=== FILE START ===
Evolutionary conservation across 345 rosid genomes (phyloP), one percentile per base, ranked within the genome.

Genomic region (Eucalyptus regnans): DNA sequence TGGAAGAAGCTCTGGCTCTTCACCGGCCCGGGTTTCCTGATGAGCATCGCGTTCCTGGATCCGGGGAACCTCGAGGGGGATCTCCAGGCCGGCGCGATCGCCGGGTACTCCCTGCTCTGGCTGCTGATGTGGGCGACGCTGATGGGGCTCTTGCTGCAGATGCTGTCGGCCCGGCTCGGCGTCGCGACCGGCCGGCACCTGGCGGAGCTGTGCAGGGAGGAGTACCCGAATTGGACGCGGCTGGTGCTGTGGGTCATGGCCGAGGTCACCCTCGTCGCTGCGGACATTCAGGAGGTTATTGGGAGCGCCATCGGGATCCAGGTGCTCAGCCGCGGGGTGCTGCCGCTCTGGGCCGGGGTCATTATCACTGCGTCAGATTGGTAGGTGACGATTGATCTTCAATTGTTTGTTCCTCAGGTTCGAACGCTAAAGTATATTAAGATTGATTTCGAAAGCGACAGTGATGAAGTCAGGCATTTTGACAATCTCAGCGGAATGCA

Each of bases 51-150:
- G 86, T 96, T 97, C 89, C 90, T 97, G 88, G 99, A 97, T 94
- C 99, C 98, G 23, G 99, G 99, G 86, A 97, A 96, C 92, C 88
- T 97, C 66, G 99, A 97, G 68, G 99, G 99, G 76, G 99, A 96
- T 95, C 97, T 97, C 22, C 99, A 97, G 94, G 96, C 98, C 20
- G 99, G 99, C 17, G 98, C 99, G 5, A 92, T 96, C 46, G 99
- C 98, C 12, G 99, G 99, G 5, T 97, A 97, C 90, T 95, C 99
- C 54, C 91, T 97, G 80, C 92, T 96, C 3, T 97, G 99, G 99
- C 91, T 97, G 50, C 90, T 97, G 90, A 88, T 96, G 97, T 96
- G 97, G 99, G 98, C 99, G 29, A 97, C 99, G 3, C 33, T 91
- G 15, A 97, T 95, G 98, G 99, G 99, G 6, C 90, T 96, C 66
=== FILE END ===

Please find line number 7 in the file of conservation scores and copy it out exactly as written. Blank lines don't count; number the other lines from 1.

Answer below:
- T 95, C 97, T 97, C 22, C 99, A 97, G 94, G 96, C 98, C 20